With the proliferation of object-oriented programming in the 90s, there was an increasing demand for getting serialized data in a cohesive (and sane?) format. The ask was simple. If John Doe as an employee was a logical object, it was not unreasonable to expect his details in a single file. What we got from the database was a bunch of files with no machine-understandable connection between them. At the consumption end, one had to write extensive programs for "join" those files to form a cohesive object.

But the irony of the whole affair was that relational databases were unmanageable and irreplaceable at the same time. The OMG struggle hard for many years before screaming OMG and quitting. Object-oriented database remained a mirage, forever.

The impasse did not last long, however. The deal makers of the industry swung into action and found a compromise solution. XML was adopted to be the intermediate language.

Before we delve deeper into the design principles of XML we need to know what a multi-level data structure is.

This is our good old Windows folder:

This is how it looks after expanding 1 level:

After expanding 2 levels:

This is just another proof of one of the most enduring principles of science: Any matter can be broken down into its constituents. Scientists followed that path of investigation so rigorously and vigorously that within a span of two centuries or so they successfully reduced a delicious muffin into a few billion invisible, tasteless, odorless, formless particles.

Now let us apply that same reductionism to our dataset in the first part of this article.

The employee John Doe had these details at the first level:


46,John, Doe,12-Jun-1981,01-Mar-2016,Product Design,23

Please note that if we had 10 records instead of 1, the column names in the header row would appear only once. That arrangement saves space and reflects a real ledger book, too.

This is where XML first deviated from the conventional computing logic. It was proposed that each data element be tagged with an identifier (column name). Clarity was preferred over conciseness.

Tagging posed a problem. In case of multi-word and/or multi-line texts how do you mark the end after attaching a tag at the beginning? The solution was to have another tag with the same name but with slightly altered structure, which we will see shortly.

So in XML style the record mentioned above would look somewhat like this:






Product Design


Newline characters are added for decorative purpose only. <> and are XML's way of saying if a piece of text is an opening tag or a closing tag.

XML adopts OOP's top-down approach. So sitting at the top we see that in addition to the attributes mentioned above, we need two more: 1. pastEmployementHistories and 2. educations. In XML we express their presence and absence of details by empty tags.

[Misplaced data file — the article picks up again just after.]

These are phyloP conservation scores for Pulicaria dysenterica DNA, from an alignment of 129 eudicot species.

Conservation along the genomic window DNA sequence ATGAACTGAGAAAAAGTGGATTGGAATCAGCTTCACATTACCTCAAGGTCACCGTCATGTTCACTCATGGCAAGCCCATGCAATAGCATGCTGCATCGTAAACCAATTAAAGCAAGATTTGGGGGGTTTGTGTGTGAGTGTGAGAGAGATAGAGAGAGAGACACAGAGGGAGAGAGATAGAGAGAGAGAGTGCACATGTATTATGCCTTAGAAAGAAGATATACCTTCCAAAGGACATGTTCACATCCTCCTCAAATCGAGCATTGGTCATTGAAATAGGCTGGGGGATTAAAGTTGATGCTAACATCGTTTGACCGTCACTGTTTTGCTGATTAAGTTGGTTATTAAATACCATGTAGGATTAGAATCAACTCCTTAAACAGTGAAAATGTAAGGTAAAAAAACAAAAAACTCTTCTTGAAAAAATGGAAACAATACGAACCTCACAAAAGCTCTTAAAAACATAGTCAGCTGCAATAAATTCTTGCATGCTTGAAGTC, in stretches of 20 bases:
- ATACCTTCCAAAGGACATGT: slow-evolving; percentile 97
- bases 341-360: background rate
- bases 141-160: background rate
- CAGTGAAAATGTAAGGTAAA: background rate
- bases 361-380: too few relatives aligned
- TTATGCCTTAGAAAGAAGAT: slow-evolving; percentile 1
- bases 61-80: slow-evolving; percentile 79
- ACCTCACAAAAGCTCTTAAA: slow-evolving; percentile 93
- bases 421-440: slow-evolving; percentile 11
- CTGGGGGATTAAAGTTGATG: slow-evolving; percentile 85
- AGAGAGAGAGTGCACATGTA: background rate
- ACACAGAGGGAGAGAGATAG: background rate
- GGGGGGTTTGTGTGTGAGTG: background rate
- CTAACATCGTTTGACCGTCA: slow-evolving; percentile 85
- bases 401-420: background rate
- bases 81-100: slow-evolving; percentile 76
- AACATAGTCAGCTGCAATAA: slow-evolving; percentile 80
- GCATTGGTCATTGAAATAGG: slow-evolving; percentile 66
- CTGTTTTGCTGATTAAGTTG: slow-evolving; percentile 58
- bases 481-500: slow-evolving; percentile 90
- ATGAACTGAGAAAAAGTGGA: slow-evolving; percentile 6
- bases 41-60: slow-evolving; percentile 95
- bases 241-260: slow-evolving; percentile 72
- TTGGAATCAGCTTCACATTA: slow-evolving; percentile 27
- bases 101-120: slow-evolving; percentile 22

The following is more complete:

46JohnDoe12-Jun-198101-Mar-2016Product Design23

Per XML convention you may have empty tags, which is an elegant way to express that structurally those elements are part of the whole even though their values are not available presently.

Now let us find the missing info.

Past employment history had two records:

emp_id, serial_no, employer_name, start_date, end_date, start_des, last_des

46,1,AT&T,15-Aug-2003,01-Oct-2011,Trainee,System Analyst

46,2,Amazon,02-Oct-2011,28-Feb-2016,Software Engineer,Architect

The resulting XML fragment is:

461AT&T15-Aug-200301-Oct-2011TraineeSystem Analyst

462Amazon,02-Oct-201128-Feb-2016,Software EngineerArchitect

Education, similarly, has two records:

emp_id, institution, accomplishment, graduation_yr, grade

46, Rockdate HIgh School, HIgh School Graduation, 1999, A

46, Princeton University, Computer Science Major, 2003,A

The resulting XML fragment is:

46Rockdate HIgh SchoolHIgh School Graduation1999A

46Princeton UniversityComputer Science Major2003A

After a bit of hectic assembly jobs using Ctrl+C & Ctrl+V we have the final XML document:

46JohnDoe12-Jun-198101-Mar-2016Product Design23

461AT&T15-Aug-200301-Oct-2011TraineeSystem Analyst

462Amazon02-Oct-201128-Feb-2016Software EngineerArchitect

46Rockdate HIgh SchoolHIgh School Graduation1999A

46Princeton UniversityComputer Science Major2003A

Please note that the tags marked with color red are artificially introduced to maintain structural integrity of the document.

Also note that we do not need "joins" to connect one record to the other. The nested nature of the data structure ensures that inclusion is automatic, not artificially maintained by introduction of some "non-data" like emp_id.